More books have entered this house lately than are really necessary but one that is entirely necessary & that I’m very excited about is Caught in the Revolution by Helen Rappaport. The story of Petrograd in 1917 told by the outsiders, the foreigners who were living in the city at the time. I’m a fan of Helen’s, having loved Four Sisters & Magnificent Obsession. This is definitely next off the tbr pile, actually, it’s not even going to make it on to the pile, it’s on my reading table already.

Sunday Poetry – Eleanor Farjeon

Yesterday was a very cold day; winter has finally begun & it was a day of bitter winds & showers with even a little hail. Just as well it was Saturday & I was home all day to keep the house warm, dry & snug. I took Lucky to the vet for her flu vaccination first thing – which is a tale in itself. I had made an appointment to take both cats for the vaccination last Monday. When I arrived home from work, Phoebe was there but psychic Lucky was nowhere to be seen. I called, I searched, I rattled the nibbles bag – nothing. I think my mistake was getting the cat carriers out, ready to go, before I went to work. Lucky is a wary soul & made herself scarce. Of course, when Phoebe & I returned from the vet, who should come sauntering towards us, looking completely unconcerned & wanting her dinner?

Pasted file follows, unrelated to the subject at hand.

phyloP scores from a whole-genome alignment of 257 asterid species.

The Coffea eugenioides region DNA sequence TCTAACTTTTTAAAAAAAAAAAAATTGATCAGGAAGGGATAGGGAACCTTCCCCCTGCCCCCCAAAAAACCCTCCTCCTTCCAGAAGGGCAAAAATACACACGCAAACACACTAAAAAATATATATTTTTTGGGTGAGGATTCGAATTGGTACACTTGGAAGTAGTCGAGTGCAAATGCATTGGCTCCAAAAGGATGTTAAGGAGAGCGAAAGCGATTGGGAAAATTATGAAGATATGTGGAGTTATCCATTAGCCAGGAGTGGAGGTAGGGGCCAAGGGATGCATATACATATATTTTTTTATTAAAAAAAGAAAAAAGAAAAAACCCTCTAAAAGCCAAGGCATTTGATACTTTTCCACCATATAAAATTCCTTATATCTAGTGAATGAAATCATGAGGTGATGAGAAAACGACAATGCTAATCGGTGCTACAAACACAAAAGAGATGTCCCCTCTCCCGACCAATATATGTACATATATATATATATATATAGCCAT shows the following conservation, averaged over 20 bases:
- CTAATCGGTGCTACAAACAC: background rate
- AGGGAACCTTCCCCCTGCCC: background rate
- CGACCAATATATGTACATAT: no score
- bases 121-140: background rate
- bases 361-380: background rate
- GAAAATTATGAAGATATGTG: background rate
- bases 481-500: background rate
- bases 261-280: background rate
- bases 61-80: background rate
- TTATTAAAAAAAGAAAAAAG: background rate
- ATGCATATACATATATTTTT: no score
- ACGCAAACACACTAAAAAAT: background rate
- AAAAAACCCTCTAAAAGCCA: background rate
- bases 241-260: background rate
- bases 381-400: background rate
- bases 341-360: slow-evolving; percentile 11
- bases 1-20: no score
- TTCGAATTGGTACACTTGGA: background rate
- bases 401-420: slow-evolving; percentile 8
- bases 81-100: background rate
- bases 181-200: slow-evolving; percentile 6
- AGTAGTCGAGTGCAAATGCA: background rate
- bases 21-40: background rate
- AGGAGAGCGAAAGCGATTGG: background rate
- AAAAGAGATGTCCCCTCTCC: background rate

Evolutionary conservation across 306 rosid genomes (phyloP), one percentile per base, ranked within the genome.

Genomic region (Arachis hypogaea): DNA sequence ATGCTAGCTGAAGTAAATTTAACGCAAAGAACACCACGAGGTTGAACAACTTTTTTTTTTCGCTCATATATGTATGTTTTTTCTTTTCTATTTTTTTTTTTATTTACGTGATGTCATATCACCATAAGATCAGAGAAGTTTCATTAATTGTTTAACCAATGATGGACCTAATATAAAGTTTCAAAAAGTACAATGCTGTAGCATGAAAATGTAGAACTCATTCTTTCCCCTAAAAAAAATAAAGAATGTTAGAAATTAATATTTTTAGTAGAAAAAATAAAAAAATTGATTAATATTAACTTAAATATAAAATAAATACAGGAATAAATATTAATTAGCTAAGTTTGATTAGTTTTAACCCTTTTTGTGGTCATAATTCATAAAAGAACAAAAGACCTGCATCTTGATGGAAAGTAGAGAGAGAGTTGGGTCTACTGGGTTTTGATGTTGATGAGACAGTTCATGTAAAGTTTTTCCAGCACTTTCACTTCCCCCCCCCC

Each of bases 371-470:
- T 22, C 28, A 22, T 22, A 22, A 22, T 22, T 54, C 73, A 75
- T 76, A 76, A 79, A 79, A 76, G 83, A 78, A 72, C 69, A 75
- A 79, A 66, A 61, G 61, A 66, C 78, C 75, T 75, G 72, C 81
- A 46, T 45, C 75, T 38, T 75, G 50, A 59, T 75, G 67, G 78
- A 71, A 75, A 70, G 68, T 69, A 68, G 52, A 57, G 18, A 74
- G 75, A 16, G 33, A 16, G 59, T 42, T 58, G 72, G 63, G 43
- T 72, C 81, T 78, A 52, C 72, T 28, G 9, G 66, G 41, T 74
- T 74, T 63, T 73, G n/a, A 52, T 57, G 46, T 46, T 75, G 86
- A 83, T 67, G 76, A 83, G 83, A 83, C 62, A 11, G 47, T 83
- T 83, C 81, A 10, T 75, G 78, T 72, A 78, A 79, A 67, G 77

So, I had to make another appointment.

After I brought Lucky home, I went to the farmers market, the greengrocer (for the things I couldn’t find at the market) & then home. After a bit of housework, I made coffee, sat down to read Genji & before too long, Lucky was on my lap & Phoebe was in one of her favourite spots, on the top of the chair behind my head & they didn’t move very much for the rest of the day.
It reminded me of Eleanor Farjeon’s poem, Cats Sleep Anywhere.

Cats sleep, anywhere,
Any table, any chair
Top of piano, window-ledge,
In the middle, on the edge,
Open drawer, empty shoe,
Anybody’s lap will do,
Fitted in a cardboard box,
In the cupboard, with your frocks-
Anywhere! They don’t care!
Cats sleep anywhere.

An autumnal Easter miscellany